Although Nat is already working for his father’s cotton firm, he is also studying Latin in a lackadaisical way at the local college. His family ridicules his interest in Horace’s Odes, but he enjoys the distinction it brings him among his friends, even though he is nearly failing the course. This particular Saturday, about a week before Nat’s December wedding to Caroline Braxton, he invites Lee Ann Deehart, his “other” girl, to come out to the college with him while he studies for a test. On snowpacked roads in the primeval forest near the Mississippi, they have a car accident. Nat is slightly hurt and hardly notices that Lee Ann has climbed out of the car and disappeared in the snow and virgin forest. When she does not return to her boardinghouse that evening, Nat knows he must confess the affair to Caroline, who is surprisingly understanding and agrees that he must find her.

Lee Ann’s friends know where she is, but Nat soon realizes that she is deliberately hiding from him, and he fears the scandal when the story hits the newspapers. Especially he fears that Caroline will break off their engagement. In the end, Caroline is the one who finds Lee Ann and discovers her motives for hiding, motives which ironically involve her own fear of publicity and the identification of her family.

Throughout, Nat contrasts the Memphis of 1937 with the present Memphis and the two sorts of girls represented by Lee Ann and Caroline. Typically, Taylor invites the reader to take a slightly different view from Nat’s. For all her supposed dullness, Caroline uses real intelligence in finding Lee Ann and real compassion in responding to her crisis. Moreover, ten years later she supports Nat’s decision to leave cotton for a career teaching college. Caroline’s own analysis of what happened, however, is straight from the old forest of Memphis convention. She has not set herself free, she says, like Lee Ann, so in protecting Nat she has protected for herself “the power of a woman in a man’s world,” the only power she can claim.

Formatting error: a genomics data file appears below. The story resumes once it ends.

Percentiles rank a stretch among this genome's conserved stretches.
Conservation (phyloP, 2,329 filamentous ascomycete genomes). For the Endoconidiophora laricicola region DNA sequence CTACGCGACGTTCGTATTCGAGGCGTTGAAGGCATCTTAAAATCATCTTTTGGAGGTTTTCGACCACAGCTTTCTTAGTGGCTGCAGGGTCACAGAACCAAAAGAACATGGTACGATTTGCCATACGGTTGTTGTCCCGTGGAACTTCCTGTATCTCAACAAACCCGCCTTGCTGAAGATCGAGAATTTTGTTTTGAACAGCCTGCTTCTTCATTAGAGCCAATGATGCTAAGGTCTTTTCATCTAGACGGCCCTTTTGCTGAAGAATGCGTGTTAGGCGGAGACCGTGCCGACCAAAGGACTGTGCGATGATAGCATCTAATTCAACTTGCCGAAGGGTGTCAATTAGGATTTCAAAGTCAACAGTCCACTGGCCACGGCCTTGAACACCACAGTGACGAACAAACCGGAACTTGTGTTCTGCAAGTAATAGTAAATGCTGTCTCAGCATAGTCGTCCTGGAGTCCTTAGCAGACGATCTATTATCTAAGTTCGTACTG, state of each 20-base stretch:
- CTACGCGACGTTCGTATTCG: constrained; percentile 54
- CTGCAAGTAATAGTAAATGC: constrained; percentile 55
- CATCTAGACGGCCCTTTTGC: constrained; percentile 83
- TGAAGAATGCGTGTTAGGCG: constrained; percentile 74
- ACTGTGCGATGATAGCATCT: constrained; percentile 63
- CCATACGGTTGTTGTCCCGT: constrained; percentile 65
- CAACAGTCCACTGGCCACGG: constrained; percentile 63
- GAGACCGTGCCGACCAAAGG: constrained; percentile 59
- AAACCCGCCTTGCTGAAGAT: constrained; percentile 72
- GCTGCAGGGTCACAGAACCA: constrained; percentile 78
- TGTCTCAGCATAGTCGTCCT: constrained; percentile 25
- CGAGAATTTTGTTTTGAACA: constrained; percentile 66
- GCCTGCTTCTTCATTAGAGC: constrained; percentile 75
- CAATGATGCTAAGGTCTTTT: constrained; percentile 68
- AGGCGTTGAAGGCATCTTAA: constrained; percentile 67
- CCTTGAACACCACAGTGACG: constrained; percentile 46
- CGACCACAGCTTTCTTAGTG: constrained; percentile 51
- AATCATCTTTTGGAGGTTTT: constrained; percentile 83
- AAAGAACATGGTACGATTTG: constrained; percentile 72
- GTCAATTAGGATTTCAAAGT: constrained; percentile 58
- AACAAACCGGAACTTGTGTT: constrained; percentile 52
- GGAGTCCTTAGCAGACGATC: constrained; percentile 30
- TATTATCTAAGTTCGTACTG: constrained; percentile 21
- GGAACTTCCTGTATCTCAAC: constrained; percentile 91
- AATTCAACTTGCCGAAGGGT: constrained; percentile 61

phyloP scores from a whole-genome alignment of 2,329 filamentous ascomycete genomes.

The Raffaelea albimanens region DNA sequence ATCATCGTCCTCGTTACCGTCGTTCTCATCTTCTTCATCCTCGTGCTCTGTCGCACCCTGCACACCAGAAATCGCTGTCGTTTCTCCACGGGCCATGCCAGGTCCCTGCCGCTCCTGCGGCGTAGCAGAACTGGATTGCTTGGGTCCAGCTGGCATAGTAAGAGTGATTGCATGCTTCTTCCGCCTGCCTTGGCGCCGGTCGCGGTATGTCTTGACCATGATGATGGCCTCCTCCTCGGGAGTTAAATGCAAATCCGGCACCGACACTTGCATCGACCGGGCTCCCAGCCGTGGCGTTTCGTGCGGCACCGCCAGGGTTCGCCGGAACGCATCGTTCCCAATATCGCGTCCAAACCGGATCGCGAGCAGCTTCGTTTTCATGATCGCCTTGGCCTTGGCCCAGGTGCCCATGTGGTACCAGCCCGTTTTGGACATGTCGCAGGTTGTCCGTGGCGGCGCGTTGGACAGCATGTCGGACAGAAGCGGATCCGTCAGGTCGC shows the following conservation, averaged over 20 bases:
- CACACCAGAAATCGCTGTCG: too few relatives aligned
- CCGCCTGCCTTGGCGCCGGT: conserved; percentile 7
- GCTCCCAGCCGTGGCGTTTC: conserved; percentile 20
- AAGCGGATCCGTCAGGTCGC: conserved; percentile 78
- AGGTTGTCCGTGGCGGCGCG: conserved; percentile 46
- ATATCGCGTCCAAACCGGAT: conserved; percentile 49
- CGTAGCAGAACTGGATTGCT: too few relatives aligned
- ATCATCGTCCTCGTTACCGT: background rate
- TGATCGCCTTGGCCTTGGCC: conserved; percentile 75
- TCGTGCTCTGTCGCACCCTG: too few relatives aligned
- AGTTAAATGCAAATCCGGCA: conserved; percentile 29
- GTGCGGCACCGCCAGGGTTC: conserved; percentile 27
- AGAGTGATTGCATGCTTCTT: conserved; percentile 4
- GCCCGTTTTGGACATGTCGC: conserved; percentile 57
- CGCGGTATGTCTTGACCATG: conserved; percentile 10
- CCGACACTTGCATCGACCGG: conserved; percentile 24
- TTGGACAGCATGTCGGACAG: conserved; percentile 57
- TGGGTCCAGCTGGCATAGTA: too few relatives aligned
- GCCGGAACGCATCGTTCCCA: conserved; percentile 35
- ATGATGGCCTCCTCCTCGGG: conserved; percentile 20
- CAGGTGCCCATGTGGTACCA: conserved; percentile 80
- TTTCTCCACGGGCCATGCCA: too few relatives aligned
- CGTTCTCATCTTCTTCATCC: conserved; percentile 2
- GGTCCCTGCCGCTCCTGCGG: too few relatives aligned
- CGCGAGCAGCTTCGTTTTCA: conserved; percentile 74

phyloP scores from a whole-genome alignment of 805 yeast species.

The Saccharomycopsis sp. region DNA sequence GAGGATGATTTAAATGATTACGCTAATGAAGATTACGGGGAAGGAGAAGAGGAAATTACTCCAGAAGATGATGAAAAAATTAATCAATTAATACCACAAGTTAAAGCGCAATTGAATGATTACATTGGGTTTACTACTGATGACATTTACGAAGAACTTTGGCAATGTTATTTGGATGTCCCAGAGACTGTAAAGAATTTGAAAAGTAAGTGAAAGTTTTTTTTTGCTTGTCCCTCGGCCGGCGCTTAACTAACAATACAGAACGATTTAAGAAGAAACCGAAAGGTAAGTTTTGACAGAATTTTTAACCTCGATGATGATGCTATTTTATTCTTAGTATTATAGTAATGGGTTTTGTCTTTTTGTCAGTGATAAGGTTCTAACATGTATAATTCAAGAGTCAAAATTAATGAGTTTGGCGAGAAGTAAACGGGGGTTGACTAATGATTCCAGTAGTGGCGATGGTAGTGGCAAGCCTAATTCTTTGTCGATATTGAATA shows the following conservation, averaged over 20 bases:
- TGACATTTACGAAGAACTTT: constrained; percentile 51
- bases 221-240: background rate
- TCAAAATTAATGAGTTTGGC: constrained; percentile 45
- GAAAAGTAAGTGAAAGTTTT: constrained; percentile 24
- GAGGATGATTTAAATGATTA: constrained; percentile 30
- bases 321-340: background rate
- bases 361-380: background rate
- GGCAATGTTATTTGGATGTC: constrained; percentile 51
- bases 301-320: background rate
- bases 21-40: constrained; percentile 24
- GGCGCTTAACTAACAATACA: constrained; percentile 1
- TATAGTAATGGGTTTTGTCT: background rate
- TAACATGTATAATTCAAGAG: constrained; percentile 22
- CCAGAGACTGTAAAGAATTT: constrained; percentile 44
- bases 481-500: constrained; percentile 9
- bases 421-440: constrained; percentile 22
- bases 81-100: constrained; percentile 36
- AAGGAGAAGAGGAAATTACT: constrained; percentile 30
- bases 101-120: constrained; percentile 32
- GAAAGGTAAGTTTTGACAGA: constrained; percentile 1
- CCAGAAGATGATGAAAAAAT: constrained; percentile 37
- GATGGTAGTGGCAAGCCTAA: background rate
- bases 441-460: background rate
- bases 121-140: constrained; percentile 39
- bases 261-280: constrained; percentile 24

Major Works
Plays: Tennessee Day in Saint Louis: A Comedy, pr. 1956; A Stand in the Mountains, pb. 1965; Presences: Seven Dramatic Pieces, pb. 1973.
Anthology: Randall Jarrell, 1914-1965, 1967 (with Robert Lowell and Robert Penn Warren).
Novels: A Woman of Means, 1950; A Summons to Memphis, 1986; In the Tennessee Country, 1994.
Nonfiction: Conversations with Peter Taylor, 1987 (HubertH. McAlexander, editor).

Graham, Catherine Clark. Southern Accents: The Fiction of Peter Taylor. New York: P. Lang, 1994.
Kramer, Victor A., Patricia A. Bailey, Carol G. Dana, and Carl H. Griffin. Andrew Lytle, Walker Percy, Peter Taylor: A Reference Guide. Boston: G. K. Hall, 1983.
McAlexander, Hubert H. Peter Taylor: A Writer’s Life. Baton Rouge: Louisiana State University Press, 2001.
May, Charles E., ed. Masterplots II: Short Story Series, Revised Edition. 8 vols. Pasadena, Calif.: Salem Press, 2004.
Oates, Joyce Carol. “Realism of Distance, Realism of Immediacy.” The Southern Review 7 (Winter, 1971): 295-313.
Robison, James C. Peter Taylor: A Study of the Short Fiction. Boston: Twayne, 1987.
Samarco, C. Vincent. “Taylor’s ‘The Old Forest.’” The Explicator 57 (Fall, 1998): 51- 53.
Stephens, C. Ralph, and Lynda B. Salamon, eds. The Craft of Peter Taylor. Tuscaloosa: University of Alabama Press, 1995.
Taylor, Peter. “Interview with Peter Taylor.” Interview by J. H. E. Paine. Journal of the Short Story in English 9 (Fall, 1987): 14-35.